Hostname changed after reboot


I first have to say that I am totally new to Linux and have used it a couple of times only. Yet I have to use it in the future. I am running openSUSE 12.3.

I have a strange thing that happened:

  • After an installation without error, I installed Matlab. That too without issue. I have the parallel computing toolbox and start it using the locale configuration, it finds the 8 cores and everything is fine, I can run my program.
  • Now, there has been an electrical failure in the city that caused the desktop to stop functioning. I restarted the computer and realized that the hostname of the machine has changed ! It was eco-pai04 before the failure and is now linux-kcz8. If that wasn’t enough, now Matlab does not work correctly.
  • Thinking I had been hacked or anything, I deleted the openSUSE partition and made a clean install again. Matlab works fine, hostname is back to eco-pai04.
  • I shut down the computer and reboot it one day later, hostname has changed again…
  • I have tried many things: start openSUSE in failsafe mode, with advanced options, run the memory test. Nothing has changed since and the hostname remains

When I type


in the terminal, it gives me

. Also, I am normally a root user, as I understand, since I created the account. However, I cannot read/write in the root folder and had to install Matlab in another folder than the normal one proposed on installation since I didn’t have the permission to do so.

I have to admit that I am a bit lost and I want to avoid having to delete the partition again to reinstall everything. Plus, I fear that this happens in the future. Do any of you have any idea of any solution for me ?

Thank you very much for your help,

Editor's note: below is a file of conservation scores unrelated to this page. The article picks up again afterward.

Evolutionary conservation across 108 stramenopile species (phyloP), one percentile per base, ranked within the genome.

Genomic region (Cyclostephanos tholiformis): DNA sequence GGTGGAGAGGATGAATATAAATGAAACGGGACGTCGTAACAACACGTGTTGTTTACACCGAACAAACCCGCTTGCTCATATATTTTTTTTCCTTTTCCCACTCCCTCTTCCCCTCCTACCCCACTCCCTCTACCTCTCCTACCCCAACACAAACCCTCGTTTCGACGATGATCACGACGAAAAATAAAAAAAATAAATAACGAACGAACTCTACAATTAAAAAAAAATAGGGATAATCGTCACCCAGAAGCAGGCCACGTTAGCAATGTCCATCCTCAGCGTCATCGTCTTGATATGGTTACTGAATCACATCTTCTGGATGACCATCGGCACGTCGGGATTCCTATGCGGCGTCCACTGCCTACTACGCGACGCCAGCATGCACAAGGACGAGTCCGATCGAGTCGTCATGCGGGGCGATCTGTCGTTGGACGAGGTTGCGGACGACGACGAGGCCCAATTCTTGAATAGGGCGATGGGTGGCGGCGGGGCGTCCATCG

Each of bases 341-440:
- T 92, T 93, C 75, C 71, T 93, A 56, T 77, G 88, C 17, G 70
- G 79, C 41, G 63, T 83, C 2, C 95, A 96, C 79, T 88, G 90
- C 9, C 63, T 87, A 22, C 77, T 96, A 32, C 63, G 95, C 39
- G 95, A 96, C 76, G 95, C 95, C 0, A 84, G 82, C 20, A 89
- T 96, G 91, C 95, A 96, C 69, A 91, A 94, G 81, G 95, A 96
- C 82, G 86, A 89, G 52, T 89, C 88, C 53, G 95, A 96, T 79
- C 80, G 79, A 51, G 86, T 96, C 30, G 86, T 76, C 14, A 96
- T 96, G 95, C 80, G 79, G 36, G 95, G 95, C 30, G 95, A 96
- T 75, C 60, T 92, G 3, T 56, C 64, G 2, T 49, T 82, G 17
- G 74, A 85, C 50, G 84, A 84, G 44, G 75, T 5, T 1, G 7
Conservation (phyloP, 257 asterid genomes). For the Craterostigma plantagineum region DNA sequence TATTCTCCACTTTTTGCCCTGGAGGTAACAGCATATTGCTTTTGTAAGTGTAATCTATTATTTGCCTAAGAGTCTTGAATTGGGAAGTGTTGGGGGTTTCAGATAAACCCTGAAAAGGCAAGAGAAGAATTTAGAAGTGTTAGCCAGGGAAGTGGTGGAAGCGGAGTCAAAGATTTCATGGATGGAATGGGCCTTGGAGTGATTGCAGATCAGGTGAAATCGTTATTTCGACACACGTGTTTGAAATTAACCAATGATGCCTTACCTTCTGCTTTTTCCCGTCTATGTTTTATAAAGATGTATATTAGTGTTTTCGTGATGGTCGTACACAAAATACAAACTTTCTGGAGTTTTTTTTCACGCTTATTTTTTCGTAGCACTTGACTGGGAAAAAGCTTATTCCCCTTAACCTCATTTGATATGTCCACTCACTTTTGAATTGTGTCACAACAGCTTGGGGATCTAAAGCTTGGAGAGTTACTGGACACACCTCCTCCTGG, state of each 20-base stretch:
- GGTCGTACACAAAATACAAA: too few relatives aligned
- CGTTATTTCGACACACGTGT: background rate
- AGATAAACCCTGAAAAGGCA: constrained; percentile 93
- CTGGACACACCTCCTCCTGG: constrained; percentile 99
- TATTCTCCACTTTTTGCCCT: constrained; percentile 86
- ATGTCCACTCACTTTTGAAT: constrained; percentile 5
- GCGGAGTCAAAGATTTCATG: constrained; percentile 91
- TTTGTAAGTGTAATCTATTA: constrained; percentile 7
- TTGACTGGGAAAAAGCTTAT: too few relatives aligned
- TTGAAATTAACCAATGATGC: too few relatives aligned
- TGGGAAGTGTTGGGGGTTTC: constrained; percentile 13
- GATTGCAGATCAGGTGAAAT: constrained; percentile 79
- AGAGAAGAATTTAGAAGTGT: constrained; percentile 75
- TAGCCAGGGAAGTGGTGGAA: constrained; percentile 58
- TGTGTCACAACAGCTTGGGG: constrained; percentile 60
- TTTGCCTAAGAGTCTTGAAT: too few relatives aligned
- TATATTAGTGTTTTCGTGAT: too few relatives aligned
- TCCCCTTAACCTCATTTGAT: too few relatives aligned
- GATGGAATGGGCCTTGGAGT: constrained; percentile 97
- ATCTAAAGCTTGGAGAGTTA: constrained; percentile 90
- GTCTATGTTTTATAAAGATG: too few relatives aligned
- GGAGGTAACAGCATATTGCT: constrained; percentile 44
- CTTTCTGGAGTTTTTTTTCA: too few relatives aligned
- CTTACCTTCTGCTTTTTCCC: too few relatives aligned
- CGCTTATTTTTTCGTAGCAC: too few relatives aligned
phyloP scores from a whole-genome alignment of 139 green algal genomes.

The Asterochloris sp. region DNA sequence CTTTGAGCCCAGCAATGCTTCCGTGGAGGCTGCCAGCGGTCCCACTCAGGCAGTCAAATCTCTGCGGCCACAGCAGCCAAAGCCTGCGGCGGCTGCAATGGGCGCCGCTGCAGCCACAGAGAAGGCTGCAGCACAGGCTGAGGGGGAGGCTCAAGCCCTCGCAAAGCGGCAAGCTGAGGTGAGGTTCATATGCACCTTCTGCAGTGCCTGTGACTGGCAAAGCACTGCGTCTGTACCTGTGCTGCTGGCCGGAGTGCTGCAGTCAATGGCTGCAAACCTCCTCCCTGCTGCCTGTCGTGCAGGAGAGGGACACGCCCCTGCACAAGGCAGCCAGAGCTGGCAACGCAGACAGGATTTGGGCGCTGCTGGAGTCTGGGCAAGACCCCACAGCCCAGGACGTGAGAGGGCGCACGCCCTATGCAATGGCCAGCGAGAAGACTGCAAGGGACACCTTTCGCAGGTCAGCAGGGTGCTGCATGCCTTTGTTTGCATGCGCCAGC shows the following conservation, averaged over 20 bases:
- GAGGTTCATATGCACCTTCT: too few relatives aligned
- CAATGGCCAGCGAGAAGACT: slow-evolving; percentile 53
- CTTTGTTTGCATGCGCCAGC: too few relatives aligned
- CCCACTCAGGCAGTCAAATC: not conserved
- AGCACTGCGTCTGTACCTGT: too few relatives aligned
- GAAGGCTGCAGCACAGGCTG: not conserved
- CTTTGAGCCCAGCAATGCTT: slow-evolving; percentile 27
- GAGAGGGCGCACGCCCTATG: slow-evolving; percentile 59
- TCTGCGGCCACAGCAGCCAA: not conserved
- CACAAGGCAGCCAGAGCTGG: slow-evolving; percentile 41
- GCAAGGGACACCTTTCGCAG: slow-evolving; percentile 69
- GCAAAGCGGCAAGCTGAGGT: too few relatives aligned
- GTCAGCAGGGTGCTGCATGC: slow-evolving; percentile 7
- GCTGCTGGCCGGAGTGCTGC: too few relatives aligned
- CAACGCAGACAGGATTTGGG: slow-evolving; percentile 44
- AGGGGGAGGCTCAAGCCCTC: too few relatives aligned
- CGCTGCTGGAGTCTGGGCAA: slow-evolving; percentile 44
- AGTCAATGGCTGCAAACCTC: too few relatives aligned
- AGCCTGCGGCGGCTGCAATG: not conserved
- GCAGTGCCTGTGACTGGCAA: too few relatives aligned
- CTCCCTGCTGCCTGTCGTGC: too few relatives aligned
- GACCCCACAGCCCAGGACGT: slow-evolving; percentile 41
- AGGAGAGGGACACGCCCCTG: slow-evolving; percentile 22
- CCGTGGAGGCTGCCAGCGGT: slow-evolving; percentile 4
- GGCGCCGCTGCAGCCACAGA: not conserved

Something like “” is the standard hostname after a fresh installation (that “kcz8” part is created randomly).
You can change the hostname in YaST->Network->Network Settings->Hostname/DNS.
If you enable “Change hostname via DHCP” your hostname will be fetched from your Server/Router, I think that’s what you are expecting.

As to your other question:
Normally you shouldn’t be the root user. And since you can’t write to the root folder, you don’t seem to be.
You can type “whoami” in a terminal window to check. If you’re using KDE, your current username is shown in the startmenu, right at the top.

To run things as root (to install a program f.e.), use “sudo” or “kdesu”.

Within YAST, open and inspect your Network Device properties.
You will find a checkbox setting to change your machine name to whatever DHCP wants. Make sure this is disabled so your manual settings are effective.

Also, while you’re in YAST make sure <all> the places where the hostname is declared, make sure it’s whatever you want.
Then exit the Network Devices applet and still within YAST, open and inspect, possibly edit the Hosts file so your machine name is consistent.

After all that, just to be sure that any changes are consistently applied, flush your nameserver cache

nscd restart

If you are logged into centralized network security like LDAP or Active Directory or something else, you may also need to make changes on the Authentication Server.


Sorry, “nscd restart” doesn’t work on openSUSE.

This should work

nscd -K && nscd


It would be “rcnscd restart” or “systemctl restart nscd”.
But this shouldn’t be necessary I think.